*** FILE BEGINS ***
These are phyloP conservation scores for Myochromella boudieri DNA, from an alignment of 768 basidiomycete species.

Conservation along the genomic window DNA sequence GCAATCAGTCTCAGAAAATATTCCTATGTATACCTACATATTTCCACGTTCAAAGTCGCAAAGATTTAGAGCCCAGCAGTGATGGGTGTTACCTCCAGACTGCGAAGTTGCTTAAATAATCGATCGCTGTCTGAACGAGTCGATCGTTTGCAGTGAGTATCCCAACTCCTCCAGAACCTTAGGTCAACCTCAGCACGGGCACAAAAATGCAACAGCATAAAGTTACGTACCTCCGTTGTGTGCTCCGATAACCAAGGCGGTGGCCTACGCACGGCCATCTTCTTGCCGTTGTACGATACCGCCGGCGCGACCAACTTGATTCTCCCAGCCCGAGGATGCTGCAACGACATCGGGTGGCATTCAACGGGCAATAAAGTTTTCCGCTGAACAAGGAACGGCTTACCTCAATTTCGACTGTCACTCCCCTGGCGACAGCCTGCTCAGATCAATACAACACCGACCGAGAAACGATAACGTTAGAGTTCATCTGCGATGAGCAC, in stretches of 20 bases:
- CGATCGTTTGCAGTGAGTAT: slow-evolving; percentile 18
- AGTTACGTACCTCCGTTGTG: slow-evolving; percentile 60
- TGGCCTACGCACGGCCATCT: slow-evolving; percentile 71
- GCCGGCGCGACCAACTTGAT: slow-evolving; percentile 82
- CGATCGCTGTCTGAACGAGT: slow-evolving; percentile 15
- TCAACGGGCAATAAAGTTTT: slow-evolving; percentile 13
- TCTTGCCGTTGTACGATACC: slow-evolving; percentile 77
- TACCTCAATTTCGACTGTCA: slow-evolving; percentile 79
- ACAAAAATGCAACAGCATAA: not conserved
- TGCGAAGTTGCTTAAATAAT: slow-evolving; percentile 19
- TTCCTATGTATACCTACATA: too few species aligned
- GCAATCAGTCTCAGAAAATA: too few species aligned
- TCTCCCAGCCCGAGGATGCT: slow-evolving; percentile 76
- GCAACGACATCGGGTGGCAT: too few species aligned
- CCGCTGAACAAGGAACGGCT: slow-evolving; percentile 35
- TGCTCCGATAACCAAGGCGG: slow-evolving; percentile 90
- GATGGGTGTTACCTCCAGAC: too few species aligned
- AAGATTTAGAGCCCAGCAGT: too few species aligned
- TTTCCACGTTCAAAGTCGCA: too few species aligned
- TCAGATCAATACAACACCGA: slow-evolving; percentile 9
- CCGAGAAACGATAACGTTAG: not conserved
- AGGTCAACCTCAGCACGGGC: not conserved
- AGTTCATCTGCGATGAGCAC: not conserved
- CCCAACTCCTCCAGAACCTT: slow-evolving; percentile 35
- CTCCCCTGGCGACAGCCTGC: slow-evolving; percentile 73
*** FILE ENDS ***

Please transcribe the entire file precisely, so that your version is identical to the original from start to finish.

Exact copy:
These are phyloP conservation scores for Myochromella boudieri DNA, from an alignment of 768 basidiomycete species.

Conservation along the genomic window DNA sequence GCAATCAGTCTCAGAAAATATTCCTATGTATACCTACATATTTCCACGTTCAAAGTCGCAAAGATTTAGAGCCCAGCAGTGATGGGTGTTACCTCCAGACTGCGAAGTTGCTTAAATAATCGATCGCTGTCTGAACGAGTCGATCGTTTGCAGTGAGTATCCCAACTCCTCCAGAACCTTAGGTCAACCTCAGCACGGGCACAAAAATGCAACAGCATAAAGTTACGTACCTCCGTTGTGTGCTCCGATAACCAAGGCGGTGGCCTACGCACGGCCATCTTCTTGCCGTTGTACGATACCGCCGGCGCGACCAACTTGATTCTCCCAGCCCGAGGATGCTGCAACGACATCGGGTGGCATTCAACGGGCAATAAAGTTTTCCGCTGAACAAGGAACGGCTTACCTCAATTTCGACTGTCACTCCCCTGGCGACAGCCTGCTCAGATCAATACAACACCGACCGAGAAACGATAACGTTAGAGTTCATCTGCGATGAGCAC, in stretches of 20 bases:
- CGATCGTTTGCAGTGAGTAT: slow-evolving; percentile 18
- AGTTACGTACCTCCGTTGTG: slow-evolving; percentile 60
- TGGCCTACGCACGGCCATCT: slow-evolving; percentile 71
- GCCGGCGCGACCAACTTGAT: slow-evolving; percentile 82
- CGATCGCTGTCTGAACGAGT: slow-evolving; percentile 15
- TCAACGGGCAATAAAGTTTT: slow-evolving; percentile 13
- TCTTGCCGTTGTACGATACC: slow-evolving; percentile 77
- TACCTCAATTTCGACTGTCA: slow-evolving; percentile 79
- ACAAAAATGCAACAGCATAA: not conserved
- TGCGAAGTTGCTTAAATAAT: slow-evolving; percentile 19
- TTCCTATGTATACCTACATA: too few species aligned
- GCAATCAGTCTCAGAAAATA: too few species aligned
- TCTCCCAGCCCGAGGATGCT: slow-evolving; percentile 76
- GCAACGACATCGGGTGGCAT: too few species aligned
- CCGCTGAACAAGGAACGGCT: slow-evolving; percentile 35
- TGCTCCGATAACCAAGGCGG: slow-evolving; percentile 90
- GATGGGTGTTACCTCCAGAC: too few species aligned
- AAGATTTAGAGCCCAGCAGT: too few species aligned
- TTTCCACGTTCAAAGTCGCA: too few species aligned
- TCAGATCAATACAACACCGA: slow-evolving; percentile 9
- CCGAGAAACGATAACGTTAG: not conserved
- AGGTCAACCTCAGCACGGGC: not conserved
- AGTTCATCTGCGATGAGCAC: not conserved
- CCCAACTCCTCCAGAACCTT: slow-evolving; percentile 35
- CTCCCCTGGCGACAGCCTGC: slow-evolving; percentile 73